Some recommenders may choose to share their letter of recommendation with you or ask for feedback, but this depends on the person. Do not ask or pressure your recommender to see the letter.

This can send the message that you don’t trust the person to write a strong letter, and it can make the recommender uncomfortable.

What Do Teachers and Professors Think?

We asked professors and teachers about how students should ask for a letter of recommendation. Here’s what they had to say.

Erin Pitt, visiting assistant professor of archaeology and ancient studies at Sweet Briar College:

I prefer to be asked for a letter of recommendation in person. This means that the student feels that they have enough of a personal connection to ask, and it means that I am also more likely to write the letter because they came to me directly. I also am not likely to write a letter for students who have had only one course with me. I prefer to be able to give a wider description of the student’s abilities that I have seen from at least two different courses.

Another important approach for students is to ask, not to demand or consider as a bygone conclusion. As a faculty member, if I do not think that I can give a positive letter, I will encourage the student to seek another instructor as their recommender without being forced to write something that might not be as complimentary as they would think it will be.

Dr. Talya Miron-Shatz, A Princeton graduate, former Wharton lecturer, and CEO of Buddy&Soul:

Give me a reason to do it: professors teach hundreds of students. Mention something about my class so I know you actually cared. A student recently asked for a recommendation. She said she was so flattered when, years after she graduated, she met me on campus and I recognized her by name. That established an immediate connection and commitment.

Share the passion: Tell me why you absolutely have to get into this program, how terrific it is, what a difference it will make in your life, and what difference you will make in the world. Or at least one or two of the above.

Cover all practical aspects: include your CV, supporting materials, the deadline, and the link where the recommendation needs to be submitted.

Adam Cole, Co-Director of Grant Park Academy of the Arts:

The most important thing a student can do when asking for a letter of recommendation is to check with that teacher to be sure they are able to give them a good one. Often the students and their parents will never see the recommendation before or after it is submitted, and will not be able to decide whether it’s a good match.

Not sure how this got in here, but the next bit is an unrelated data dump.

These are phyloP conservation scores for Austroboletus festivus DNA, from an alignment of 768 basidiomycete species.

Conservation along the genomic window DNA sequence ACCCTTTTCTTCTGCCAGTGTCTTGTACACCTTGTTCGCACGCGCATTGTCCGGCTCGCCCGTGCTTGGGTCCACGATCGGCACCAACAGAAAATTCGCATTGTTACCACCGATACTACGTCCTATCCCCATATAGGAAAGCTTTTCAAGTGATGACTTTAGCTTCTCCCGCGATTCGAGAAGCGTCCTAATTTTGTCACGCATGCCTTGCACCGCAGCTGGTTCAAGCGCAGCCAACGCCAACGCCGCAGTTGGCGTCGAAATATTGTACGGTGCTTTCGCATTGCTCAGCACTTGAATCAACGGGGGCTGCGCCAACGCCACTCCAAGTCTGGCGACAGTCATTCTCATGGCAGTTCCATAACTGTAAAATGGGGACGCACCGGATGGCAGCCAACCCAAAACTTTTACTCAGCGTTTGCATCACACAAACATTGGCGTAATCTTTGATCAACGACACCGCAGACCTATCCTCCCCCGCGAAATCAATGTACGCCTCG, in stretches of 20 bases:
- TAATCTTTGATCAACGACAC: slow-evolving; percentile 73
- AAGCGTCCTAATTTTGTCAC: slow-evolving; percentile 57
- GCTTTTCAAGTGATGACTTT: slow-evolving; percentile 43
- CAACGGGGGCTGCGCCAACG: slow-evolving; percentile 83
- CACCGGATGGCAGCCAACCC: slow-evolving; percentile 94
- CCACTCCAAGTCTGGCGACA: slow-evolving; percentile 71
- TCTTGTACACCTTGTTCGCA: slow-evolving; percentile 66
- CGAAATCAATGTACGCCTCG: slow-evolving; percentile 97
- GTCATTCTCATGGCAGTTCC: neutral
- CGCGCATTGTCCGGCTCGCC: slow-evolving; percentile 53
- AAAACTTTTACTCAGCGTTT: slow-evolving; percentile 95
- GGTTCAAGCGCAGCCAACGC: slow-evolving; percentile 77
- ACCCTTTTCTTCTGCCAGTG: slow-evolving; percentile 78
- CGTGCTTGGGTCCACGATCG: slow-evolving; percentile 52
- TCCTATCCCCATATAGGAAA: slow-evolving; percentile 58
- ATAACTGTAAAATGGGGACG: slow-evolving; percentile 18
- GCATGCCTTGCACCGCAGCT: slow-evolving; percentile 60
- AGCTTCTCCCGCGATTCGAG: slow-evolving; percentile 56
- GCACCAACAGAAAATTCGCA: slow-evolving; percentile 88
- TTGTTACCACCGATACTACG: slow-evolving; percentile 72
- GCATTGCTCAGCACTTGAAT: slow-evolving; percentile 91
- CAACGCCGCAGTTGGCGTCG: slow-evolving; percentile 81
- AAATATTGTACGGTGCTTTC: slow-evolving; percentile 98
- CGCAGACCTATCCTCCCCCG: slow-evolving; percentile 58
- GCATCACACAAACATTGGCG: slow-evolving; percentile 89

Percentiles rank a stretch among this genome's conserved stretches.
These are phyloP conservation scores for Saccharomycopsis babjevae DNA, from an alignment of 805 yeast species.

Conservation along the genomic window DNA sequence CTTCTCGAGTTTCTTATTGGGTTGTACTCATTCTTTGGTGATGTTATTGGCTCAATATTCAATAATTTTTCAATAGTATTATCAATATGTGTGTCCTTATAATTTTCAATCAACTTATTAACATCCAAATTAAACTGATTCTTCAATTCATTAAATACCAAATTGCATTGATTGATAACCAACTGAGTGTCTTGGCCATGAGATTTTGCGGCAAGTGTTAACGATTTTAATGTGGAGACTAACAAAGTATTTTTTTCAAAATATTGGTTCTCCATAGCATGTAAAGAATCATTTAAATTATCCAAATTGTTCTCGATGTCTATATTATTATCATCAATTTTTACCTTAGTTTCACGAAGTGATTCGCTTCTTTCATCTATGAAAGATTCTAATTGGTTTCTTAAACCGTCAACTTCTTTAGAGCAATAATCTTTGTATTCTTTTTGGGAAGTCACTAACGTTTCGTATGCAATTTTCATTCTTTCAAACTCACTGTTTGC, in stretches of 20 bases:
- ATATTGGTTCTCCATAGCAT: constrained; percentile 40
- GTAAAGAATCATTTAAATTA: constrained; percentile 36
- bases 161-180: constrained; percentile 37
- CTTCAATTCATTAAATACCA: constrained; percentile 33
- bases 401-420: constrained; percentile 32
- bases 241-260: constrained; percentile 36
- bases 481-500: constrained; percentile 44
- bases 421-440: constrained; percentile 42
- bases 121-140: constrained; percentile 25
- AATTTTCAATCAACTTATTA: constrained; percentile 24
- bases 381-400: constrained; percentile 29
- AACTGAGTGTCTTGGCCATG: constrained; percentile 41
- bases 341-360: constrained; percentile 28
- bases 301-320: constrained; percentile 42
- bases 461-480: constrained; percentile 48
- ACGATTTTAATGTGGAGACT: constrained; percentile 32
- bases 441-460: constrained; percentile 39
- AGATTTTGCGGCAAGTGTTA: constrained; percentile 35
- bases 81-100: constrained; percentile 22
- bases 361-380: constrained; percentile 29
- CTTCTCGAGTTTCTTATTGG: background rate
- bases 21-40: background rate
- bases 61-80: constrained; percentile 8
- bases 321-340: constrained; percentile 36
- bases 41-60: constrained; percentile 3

If a teacher agrees to write a letter, it’s no guarantee that it will be enthusiastic or even positive, and a lukewarm or mixed recommendation could mean the difference between getting in and not.

Simply ask the question, “Would you be able and willing to write me a good recommendation for ____________?” In some cases, the teacher might be willing but may not have the expertise to recommend the student for the thing they are applying (i.e. – a music teacher might be a poor choice to recommend an athlete for a soccer scholarship).

In other cases, they might be able but unwilling because of personal issues, conflicts of interest, or ambivalence towards the student.

Dr. Kevin Howley, Professor of Media Studies at DePauw University:

There are no secrets. Rather, students must think strategically when approaching a potential reference. Above all, this means no last-minute requests. Instead, students should consult with teachers and advisers about the nature of the recommendation.

For instance, is the letter for a job? An internship? A graduate program? Then the student must consider who, among the various school personnel they interact with, is most qualified to speak to the applicant’s strengths and/or weaknesses.

Dr. Barbara Hong, a professor at Brigham Young University:

Ask from someone who is able to attest to your caliber and personality, not just someone whom you think would write you a “friendly neighborhood” letter. The letter has to give at least one specific example or scenario of why you deserve the recognition. If not, your letter will not tell who you are but just a generic bunch of positive adjectives.

Dr. Jean P. Crissien, a professor and author:

If they [the teacher or professor] might have a hard time remembering how sharp you are, extend a reminder. Send them a (good) paper that you wrote in their class and mention a specific part of the class that you found interesting.

The former will remind them of your skills while the latter is a subtle form of flattery that will endear you to them. Just make sure to no be too much of a sycophant.

Conclusion: Asking for a Letter of Recommendation

While it can be scary to ask, getting a great letter of recommendation from your teacher can really help boost your application. Of course, a positive recommendation is not the only part of the application process.

While your teacher is working on your letter, you should be drafting, redrafting, and revising your college essays, on top of studying hard and keeping track of your extracurricular activities.